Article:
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May 14, 2020

Captioning for Cities, Towns, and Municipalities: Charting An Easy and Affordable Path to Meeting ADA Requirements


Is your town coming closer to captioning?

For municipal managers across the U.S., residents’ increasing awareness of the ADA (Americans with Disabilities Act) means heightened expectations of compliance for all aspects of accessibility. Municipal ADA compliance lawsuits are on the rise: According to Governing, almost 150 municipalities have been sued since 2011 to call out accessibility non-compliance, while the Federal level saw 2,258 suits in 2018 alone. $75,000 fines can be levied for a first violation, then escalated to $150,000 for subsequent ones.

For today’s municipal video and web content, both captioning and compliance converge: Live streaming or recorded videos of public proceedings must be available with closed captioning for the hard of hearing. And this requirement doesn’t just apply to big cities or state capitals; as the Department of Justice-issued “ADA Guide for Small Towns” states, ADA Title II accessibility regulations comprise all small local governments, towns, and townships. All State and local government entities are covered regardless of size, including state governments, local governments, and special government entities.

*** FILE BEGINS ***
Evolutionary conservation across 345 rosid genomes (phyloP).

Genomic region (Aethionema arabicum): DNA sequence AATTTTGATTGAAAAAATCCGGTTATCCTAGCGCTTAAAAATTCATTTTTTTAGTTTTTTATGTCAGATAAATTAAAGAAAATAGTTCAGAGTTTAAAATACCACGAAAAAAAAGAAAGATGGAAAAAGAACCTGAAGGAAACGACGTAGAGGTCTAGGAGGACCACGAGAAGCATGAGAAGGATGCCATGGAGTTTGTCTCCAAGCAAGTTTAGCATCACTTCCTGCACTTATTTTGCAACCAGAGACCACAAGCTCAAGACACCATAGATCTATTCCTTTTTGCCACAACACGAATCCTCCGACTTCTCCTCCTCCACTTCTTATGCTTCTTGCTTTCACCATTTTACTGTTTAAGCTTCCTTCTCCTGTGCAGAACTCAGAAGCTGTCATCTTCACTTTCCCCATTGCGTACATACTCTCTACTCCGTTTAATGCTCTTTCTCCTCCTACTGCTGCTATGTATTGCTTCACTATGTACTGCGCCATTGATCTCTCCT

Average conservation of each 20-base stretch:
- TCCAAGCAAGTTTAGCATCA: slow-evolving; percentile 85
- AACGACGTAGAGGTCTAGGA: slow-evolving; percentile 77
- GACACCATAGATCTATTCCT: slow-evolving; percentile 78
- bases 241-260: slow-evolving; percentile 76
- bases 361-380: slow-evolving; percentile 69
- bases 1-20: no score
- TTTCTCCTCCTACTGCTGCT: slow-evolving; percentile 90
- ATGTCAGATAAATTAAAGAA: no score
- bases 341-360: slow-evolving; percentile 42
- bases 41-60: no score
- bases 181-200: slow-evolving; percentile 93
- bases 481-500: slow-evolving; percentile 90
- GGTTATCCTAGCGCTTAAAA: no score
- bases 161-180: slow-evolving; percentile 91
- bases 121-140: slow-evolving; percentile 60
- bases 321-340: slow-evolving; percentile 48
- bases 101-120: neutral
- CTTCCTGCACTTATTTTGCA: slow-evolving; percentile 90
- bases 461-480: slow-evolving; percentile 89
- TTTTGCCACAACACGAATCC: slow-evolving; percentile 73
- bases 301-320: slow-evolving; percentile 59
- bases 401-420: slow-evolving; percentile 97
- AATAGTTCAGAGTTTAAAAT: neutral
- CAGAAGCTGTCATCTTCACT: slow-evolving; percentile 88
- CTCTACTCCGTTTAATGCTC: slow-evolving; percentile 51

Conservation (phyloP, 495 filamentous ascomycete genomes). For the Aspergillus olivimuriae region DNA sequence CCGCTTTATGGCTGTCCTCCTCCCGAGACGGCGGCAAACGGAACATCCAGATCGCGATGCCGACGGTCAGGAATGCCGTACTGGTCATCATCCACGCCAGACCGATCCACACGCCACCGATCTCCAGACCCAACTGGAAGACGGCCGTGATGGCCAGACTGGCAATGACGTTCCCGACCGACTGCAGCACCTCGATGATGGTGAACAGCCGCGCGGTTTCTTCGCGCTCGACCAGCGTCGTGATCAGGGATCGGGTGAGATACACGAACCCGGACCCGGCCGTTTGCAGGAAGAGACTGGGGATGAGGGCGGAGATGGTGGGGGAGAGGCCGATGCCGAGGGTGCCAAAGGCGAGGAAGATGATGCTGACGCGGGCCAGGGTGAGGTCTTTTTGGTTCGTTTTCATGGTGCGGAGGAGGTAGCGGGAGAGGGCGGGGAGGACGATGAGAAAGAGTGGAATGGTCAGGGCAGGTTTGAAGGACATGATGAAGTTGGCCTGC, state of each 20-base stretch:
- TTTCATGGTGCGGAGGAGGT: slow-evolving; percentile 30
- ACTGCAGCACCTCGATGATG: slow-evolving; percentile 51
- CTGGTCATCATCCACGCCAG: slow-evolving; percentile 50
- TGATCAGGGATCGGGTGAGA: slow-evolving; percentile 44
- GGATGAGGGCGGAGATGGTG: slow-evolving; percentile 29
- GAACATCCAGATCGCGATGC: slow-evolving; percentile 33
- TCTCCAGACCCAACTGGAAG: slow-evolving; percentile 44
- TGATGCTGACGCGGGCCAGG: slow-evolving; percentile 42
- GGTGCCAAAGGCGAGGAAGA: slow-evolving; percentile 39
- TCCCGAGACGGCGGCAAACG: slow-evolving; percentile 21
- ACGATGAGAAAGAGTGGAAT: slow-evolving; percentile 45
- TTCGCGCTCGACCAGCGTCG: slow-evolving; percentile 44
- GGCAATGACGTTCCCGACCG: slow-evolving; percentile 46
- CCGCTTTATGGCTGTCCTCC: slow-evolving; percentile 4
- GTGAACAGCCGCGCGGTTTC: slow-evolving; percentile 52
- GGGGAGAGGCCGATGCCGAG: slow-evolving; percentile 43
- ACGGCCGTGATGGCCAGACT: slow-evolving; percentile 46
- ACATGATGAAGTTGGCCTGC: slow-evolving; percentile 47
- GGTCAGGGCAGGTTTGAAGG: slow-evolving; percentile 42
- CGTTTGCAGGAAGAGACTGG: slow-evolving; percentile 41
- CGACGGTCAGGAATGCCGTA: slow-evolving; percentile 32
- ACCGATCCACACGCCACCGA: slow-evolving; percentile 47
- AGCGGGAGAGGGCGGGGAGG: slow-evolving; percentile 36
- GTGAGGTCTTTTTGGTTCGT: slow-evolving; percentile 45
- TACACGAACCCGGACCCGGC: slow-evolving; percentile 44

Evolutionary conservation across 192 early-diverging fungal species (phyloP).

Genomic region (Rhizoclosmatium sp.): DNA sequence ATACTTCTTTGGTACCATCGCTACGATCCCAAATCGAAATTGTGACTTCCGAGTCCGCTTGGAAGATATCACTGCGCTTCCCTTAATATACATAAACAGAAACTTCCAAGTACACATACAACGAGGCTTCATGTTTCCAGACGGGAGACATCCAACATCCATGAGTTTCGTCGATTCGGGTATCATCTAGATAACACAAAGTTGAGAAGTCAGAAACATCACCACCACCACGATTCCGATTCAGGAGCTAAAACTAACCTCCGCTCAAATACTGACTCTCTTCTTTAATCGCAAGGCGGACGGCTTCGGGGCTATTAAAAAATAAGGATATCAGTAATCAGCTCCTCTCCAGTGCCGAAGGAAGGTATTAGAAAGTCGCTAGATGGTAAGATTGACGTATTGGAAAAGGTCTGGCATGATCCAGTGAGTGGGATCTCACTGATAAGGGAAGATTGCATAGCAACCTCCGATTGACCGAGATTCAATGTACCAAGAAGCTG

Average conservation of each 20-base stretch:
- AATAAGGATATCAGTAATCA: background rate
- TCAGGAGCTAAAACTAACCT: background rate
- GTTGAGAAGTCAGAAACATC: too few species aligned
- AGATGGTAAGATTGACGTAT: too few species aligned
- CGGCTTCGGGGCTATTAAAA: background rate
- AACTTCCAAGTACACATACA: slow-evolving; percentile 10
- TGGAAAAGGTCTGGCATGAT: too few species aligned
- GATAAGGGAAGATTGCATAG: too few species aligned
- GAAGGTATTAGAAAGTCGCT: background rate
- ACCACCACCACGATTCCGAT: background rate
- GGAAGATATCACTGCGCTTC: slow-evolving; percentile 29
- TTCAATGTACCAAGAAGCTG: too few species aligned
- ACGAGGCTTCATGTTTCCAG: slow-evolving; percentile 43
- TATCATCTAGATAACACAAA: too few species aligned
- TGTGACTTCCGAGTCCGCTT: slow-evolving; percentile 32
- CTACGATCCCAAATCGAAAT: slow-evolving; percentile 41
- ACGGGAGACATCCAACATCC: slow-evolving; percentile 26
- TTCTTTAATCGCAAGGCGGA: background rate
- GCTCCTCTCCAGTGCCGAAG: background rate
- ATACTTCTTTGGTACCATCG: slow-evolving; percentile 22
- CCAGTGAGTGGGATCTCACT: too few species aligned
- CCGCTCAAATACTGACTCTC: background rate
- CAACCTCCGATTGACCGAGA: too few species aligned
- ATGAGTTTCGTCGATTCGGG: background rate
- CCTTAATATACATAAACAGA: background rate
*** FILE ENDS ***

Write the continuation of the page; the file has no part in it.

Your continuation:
Calling for More Civic Captioning

The very real prospect of an expensive and time-consuming ADA compliance lawsuit sounds like a dark cloud hanging over municipal administrators and IT directors. But there’s also a major silver lining to be found within these recent developments.

Thanks to rapid advances in technology, offering closed captioning to citizens is far easier and more cost-effective than ever before. Solutions providers like EEG Video are helping city and town IT directors implement closed captioning quickly and intuitively, with advanced cloud-based offerings like Lexi automatic captioning and iCap Falcon that make setup simple while vastly reducing the logistics, cost, and stress that closed captioning once entailed.